The default source port range of pods created in a TKE environment is 32768 - 60999. We recommend that you run the following command to expand the range to 1024 - 65535:

    sysctl -w net.ipv4.ip_local_port_range="1024 65535"

    Reusing TIME_WAIT

    If the concurrency of non-persistent connections is high, the number of connections in the TIME_WAIT state in netns will also be large, By default, connections in the TIME_WAIT state have to wait for a period of 2MSL before being released, and therefore the source ports will be occupied for a long time. When the number of connections in this state exceeds a certain number, new connections may fail to be established.

    We recommend that you run the following command to enable TIME_WAIT reuse for Nginx Ingress, which reuses TIME_WAIT connections for new TCP connections:

    sysctl -w net.ipv4.tcp_tw_reuse=1

    Increasing the maximum number of file handles

    When Nginx is used as a reverse proxy, each request establishes a connection with the client and upstream server respectively, which occpuies two file handles. Therefore, the theoretical maximum number of connections that Nginx can process simultaneously is half the maximum number of file handles set for the system.

    The maximum number of file handles of the system is controlled by the fs.file-max kernel parameter, which defaults to 838860 in TKE. We recommend that you run the following command to set the maximum number of file handles to 1048576:

    sysctl -w fs.file-max=1048576

    Configuration examples

    Add initContainers for pods of Nginx Ingress Controller and configure the kernel parameters. The following shows a sample code:

    initContainers:
    - name: setsysctl
        image: busybox
        securityContext:
            privileged: true
        command:
        - sh
        - -c
        - |
            sysctl -w net.core.somaxconn=65535
            sysctl -w net.ipv4.ip_local_port_range="1024 65535"
            sysctl -w net.ipv4.tcp_tw_reuse=1
            sysctl -w fs.file-max=1048576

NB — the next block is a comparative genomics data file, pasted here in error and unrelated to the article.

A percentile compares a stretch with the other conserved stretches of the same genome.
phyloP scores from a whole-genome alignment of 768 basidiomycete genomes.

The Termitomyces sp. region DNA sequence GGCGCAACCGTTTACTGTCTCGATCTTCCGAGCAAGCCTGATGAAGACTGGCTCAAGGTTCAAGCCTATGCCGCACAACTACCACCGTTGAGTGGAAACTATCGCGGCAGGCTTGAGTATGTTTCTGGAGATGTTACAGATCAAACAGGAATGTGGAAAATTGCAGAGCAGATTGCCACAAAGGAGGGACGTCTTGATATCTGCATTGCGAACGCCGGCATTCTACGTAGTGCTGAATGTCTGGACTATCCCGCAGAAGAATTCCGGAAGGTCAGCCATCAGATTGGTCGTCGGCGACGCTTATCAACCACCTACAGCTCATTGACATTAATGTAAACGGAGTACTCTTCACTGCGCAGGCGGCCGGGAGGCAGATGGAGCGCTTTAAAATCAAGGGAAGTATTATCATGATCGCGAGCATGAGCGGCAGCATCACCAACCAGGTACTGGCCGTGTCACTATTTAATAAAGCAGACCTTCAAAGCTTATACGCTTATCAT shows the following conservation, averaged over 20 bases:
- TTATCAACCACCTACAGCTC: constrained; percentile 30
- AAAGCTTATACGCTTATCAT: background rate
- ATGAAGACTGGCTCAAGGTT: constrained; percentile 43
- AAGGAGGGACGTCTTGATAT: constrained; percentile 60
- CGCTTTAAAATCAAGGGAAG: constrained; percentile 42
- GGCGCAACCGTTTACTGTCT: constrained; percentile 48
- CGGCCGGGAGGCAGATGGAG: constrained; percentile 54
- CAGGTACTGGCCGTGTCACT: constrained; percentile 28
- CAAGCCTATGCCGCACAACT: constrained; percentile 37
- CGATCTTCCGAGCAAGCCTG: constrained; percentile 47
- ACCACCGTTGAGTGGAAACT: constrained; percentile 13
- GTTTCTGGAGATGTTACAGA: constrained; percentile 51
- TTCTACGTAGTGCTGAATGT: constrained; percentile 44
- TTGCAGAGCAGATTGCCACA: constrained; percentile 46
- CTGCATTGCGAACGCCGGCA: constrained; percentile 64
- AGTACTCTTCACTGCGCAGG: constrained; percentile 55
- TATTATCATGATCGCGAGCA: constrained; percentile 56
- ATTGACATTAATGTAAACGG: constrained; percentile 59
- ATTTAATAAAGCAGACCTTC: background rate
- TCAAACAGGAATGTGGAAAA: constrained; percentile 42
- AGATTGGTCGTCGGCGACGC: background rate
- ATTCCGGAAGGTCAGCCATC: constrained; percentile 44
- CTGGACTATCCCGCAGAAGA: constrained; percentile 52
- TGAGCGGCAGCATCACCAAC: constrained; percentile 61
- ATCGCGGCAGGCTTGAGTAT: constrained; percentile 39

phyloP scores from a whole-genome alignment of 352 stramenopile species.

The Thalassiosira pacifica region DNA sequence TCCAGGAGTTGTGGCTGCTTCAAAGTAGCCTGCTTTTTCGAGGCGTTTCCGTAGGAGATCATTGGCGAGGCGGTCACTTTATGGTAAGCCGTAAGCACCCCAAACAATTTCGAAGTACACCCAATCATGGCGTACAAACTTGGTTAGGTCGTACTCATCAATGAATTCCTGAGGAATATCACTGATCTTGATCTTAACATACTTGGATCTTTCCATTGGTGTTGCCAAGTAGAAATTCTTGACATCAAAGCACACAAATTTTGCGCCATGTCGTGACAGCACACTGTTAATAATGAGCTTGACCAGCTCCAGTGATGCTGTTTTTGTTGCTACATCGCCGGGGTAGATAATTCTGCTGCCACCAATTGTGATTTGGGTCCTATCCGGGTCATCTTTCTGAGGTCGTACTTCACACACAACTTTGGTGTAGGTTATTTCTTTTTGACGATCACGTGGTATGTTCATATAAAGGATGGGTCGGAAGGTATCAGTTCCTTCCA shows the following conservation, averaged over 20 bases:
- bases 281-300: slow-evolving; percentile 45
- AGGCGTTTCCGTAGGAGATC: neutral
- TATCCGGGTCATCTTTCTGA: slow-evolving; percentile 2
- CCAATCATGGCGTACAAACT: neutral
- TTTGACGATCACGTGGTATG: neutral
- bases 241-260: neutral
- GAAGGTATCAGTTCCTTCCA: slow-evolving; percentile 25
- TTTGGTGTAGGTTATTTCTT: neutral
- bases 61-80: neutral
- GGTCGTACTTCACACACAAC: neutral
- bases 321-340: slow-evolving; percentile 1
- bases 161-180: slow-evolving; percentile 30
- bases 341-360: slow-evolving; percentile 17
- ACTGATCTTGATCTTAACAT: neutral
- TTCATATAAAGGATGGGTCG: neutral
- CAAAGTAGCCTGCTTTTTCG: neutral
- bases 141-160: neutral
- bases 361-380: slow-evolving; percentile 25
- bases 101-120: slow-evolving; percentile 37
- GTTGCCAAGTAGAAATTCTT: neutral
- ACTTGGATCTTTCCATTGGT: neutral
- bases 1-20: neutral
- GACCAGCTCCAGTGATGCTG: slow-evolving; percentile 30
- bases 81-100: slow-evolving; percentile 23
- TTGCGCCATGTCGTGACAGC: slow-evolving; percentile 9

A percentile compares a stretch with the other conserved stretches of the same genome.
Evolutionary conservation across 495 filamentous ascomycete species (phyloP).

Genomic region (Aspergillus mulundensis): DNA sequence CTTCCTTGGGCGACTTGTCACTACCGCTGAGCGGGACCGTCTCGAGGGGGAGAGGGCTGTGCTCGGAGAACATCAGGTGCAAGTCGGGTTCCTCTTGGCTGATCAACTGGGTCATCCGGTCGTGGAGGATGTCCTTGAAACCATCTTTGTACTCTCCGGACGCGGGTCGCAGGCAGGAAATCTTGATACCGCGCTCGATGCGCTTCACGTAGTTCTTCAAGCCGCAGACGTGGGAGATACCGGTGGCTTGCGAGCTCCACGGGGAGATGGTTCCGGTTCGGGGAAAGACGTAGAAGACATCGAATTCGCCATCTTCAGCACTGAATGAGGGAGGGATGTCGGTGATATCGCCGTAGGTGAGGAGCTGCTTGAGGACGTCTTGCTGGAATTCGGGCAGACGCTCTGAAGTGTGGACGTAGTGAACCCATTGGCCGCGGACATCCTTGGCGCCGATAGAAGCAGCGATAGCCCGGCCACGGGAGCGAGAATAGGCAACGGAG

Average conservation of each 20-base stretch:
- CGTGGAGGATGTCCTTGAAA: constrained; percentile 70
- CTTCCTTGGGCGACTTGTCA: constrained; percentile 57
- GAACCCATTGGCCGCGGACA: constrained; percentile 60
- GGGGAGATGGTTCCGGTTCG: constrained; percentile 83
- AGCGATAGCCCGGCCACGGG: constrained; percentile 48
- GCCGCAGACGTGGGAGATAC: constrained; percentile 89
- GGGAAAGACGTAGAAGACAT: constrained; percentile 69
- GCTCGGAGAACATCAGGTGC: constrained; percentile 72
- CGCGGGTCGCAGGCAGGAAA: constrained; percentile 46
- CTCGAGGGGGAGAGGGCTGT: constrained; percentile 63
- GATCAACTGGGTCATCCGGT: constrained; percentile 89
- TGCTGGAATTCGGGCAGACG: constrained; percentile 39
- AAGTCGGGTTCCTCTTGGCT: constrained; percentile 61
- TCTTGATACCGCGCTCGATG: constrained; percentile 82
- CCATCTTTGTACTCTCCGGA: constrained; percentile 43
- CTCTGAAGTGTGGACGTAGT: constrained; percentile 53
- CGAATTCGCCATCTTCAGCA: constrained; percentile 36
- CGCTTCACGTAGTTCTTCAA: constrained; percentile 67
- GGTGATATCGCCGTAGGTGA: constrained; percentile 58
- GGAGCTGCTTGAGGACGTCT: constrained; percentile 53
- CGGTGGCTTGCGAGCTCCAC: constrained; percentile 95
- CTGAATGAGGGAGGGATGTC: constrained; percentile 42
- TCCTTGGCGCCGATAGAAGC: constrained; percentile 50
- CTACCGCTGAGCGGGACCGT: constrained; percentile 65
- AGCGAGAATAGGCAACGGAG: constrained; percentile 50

Optimizing the Global Configuration

    In addition to optimizing the kernel parameters, you can optimize the global configuration of Nginx by using the following methods:

    Increasing the maximum number of keepalive connection requests

    For keepalive connections between Nginx and the client or upstream server, the keepalive_requests parameter controls the maximum number of requests that can be processed by a single keepalive connection, which defaults to 100. When the number of requests for a keepalive connection exceeds the default, the connection will be disconnected and then re-established.

    For Ingress in a private network, the QPS of a single client may be high (for example, 10,000 QPS), and Nginx may frequently disconnect its keepalive connections with the client, resulting in large numbers of connections in the TIME_WAIT state. To prevent this issue in a high-concurrency environment, we recommend that you increase the maximum number of requests for keepalive connections between Nginx and clients. This maximum number is determined by the keep-alive-requests parameter in Nginx Ingress, and you can set it to 10000. For more information, see keep-alive-requests.

    The number of keepalive connection requests between Nginx and the upstream is determined by upstream-keepalive-requests. For more information on the configuration method, see upstream-keepalive-requests.